George Kuchinsky is a writer based in Boston, USA.  He immigrated to the US from Latvia, then the Soviet Union, as a child.  He has worked as a foreign policy analyst, briefing US and European officials on global developments.  More recently, he has taught history, geography, politics, literature and language to students of different ages.  His debut poem was published in the Lyric magazine in 2017.  His poetry can be read here.  George is working on a book of short stories.    


Mars Seafood part 1

a short story by George Kuchinsky


They were part of a wave of white collar Vikings who, having few other prospects, returned to more fundamental pursuits following the financial crisis.  Their uncle had a mid-size boat and wanted to settle in Spain.  They sold the apartment they shared and having had no lasting romantic obligations moved, very cleanly and unilaterally, to Stimidolur.  For the first few months they worked the boat with the Somali.  It was very unusual for foreigners to labor on Icelandic fishing boats but for reasons that had something to do with their uncles bienveillance he hired Hirsu to assist him in catching silver hued, almost translucent fish.  Hirsu warmed to the cold, it could be said. 


He had actually been a real pirate.  The bottom of the totem pole in a band that attempted to pray on Western vessels.  They were unsuccessful and as a member of a different clan he was mocked and discarded a few months into the endeavor.  His comfort around water was useful on the voyage to Italy.  After four months of dignity defying checkpoints he reached a beach outside of Tripoli, where about thirty almost dead souls were already waiting for a boat.  He paid his life savings in exchange for a place on a vessel half a century old, helmed by a “captain” with no experience at sea.  With a rudimentary GPS and almost enough fuel they made it close enough to Agrigento that the two-hour swim was hard rather than existential.  No one perished.  Not fully understanding what was happening to him he existed somewhat mechanically for about a year tending orange groves and cleaning a factory floor with a dreadlock broom. Then, a random encounter with a representative of a small NGO revealed an opportunity to return to the sea.  Hirsu responded in the affirmative and saw Etna out of the rectangular window of the plane, half closed to reduce the glare of the sun.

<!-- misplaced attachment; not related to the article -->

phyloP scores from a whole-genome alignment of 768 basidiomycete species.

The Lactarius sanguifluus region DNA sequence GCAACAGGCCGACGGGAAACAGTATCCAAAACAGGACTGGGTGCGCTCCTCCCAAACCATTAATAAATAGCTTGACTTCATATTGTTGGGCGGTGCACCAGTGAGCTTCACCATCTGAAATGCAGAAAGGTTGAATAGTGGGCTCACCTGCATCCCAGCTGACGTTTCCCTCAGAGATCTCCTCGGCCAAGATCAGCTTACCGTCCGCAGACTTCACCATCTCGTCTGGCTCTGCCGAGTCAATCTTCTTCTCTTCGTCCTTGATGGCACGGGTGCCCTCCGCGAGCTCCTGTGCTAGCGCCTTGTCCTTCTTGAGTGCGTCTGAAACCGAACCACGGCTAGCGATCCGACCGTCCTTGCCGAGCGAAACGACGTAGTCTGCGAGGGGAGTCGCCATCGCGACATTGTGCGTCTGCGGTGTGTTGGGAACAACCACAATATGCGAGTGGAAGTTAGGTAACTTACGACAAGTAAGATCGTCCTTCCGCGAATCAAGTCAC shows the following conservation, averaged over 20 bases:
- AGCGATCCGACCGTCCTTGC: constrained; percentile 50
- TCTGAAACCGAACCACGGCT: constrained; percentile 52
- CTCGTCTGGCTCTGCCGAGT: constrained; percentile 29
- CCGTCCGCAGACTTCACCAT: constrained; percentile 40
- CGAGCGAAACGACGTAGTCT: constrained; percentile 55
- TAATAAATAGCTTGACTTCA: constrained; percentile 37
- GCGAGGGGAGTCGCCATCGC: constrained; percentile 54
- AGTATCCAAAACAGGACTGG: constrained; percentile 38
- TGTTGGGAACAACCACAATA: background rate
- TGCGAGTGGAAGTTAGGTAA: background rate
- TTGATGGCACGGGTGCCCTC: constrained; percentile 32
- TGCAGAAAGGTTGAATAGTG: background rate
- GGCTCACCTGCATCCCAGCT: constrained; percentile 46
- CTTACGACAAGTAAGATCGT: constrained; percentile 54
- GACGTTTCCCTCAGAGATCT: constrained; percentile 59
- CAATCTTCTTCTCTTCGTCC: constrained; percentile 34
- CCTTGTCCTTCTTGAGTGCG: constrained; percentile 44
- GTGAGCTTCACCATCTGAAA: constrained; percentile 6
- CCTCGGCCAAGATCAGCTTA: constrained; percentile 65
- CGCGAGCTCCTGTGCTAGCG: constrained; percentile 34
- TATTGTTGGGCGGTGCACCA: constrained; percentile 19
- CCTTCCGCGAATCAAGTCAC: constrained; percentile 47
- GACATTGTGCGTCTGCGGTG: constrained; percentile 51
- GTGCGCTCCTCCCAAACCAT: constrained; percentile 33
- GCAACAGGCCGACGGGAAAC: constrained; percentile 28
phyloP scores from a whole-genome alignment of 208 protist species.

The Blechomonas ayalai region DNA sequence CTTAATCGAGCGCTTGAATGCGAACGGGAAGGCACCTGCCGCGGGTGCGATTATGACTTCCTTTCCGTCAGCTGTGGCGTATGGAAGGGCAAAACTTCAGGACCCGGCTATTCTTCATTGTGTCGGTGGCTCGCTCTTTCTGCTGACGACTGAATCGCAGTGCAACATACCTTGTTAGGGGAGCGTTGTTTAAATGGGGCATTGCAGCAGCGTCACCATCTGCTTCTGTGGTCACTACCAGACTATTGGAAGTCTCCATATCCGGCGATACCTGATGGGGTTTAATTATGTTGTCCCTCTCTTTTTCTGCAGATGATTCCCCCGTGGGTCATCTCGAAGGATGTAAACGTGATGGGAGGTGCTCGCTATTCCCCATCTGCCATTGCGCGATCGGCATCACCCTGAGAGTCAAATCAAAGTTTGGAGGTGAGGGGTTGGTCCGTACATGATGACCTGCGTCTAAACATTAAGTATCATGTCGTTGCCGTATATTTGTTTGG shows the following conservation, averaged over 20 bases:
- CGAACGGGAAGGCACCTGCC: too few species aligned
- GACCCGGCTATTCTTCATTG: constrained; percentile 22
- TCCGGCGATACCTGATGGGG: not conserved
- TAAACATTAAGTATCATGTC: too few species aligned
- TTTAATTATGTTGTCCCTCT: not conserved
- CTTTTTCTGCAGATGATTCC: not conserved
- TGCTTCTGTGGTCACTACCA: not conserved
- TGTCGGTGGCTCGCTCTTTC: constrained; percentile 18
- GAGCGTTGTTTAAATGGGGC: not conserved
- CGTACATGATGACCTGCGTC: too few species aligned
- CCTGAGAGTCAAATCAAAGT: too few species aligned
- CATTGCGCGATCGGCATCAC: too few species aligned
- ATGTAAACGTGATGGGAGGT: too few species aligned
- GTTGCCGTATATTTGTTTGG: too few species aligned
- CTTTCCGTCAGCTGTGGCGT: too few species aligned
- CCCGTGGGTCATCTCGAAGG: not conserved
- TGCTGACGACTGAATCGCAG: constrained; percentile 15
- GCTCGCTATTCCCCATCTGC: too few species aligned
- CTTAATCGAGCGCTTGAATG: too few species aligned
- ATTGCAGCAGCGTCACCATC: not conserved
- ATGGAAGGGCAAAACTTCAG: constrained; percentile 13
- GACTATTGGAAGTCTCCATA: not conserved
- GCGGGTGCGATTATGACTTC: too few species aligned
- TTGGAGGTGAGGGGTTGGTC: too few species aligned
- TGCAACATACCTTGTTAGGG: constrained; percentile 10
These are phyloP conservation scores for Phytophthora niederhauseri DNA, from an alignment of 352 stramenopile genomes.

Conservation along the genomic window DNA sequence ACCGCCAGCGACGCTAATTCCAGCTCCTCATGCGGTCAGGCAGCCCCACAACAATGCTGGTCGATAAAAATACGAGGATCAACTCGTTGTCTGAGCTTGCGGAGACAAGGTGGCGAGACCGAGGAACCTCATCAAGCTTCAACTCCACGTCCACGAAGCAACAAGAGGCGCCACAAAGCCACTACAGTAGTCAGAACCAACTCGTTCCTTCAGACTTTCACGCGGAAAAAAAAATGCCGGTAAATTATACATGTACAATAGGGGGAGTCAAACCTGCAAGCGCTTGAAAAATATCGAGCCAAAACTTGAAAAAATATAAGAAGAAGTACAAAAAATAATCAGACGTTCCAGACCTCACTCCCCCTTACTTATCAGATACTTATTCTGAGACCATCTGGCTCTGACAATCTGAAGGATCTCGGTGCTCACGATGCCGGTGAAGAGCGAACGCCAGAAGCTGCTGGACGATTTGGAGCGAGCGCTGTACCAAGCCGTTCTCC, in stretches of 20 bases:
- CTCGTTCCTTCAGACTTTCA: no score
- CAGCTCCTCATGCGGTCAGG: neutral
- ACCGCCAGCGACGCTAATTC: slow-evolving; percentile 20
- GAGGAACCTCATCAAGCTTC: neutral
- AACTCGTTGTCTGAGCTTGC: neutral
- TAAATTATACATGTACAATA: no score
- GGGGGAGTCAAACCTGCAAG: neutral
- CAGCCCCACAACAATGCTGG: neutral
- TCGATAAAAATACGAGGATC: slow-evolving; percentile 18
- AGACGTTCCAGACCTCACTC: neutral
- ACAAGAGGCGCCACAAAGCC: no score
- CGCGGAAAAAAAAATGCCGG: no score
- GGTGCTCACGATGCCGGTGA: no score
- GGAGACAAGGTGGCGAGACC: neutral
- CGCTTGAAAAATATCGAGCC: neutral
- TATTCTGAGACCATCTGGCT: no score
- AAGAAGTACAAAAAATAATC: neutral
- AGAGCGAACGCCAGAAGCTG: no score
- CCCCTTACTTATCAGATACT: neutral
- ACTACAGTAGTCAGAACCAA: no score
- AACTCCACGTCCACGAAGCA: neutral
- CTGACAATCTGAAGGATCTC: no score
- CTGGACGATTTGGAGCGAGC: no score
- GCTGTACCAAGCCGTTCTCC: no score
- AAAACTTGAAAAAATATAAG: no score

Thorinn and Elki deferred to Hirsu on the all the details of the frigid running of the boat.  They were initially annoyed by the searing splashes of the surf against their faces, the grey palette of the sea, and the low profit margins.  But they were industrious big-picture types.  In the very early morning they ate skyr at room temperature and made elaborate plans.  Fish, it turned out, was a solid prospect.  Americans were once again aware of its existence.  On a large enough scale it could be a very modest Eldorado.  They called friends in Rejkjavik, read industry journals, and let the ideas incubate as they helped Hirsu lower and raise the nets.  When the i’s had been sufficiently dotted, they sold the boat and the attached catch entitlements.   The matter of Hirsu had to be sorted out, he was their de-facto ward.  Thorinn had read about the boutique hotel that was rapidly being erected. Traversing a couple of degrees of separation between himself and the owner, Thorinn inquired whether they needed help. And so the former pirate became the new receptionist.  His Pushkin curls and intense bright eyes were the first thing continental visitors would see ­— taken aback but never showing their surprise, lest their iron devotion to tolerance be questioned.  Hirsu answered questions about availability and put out the tall bottles of fish oil, on ice, for breakfast.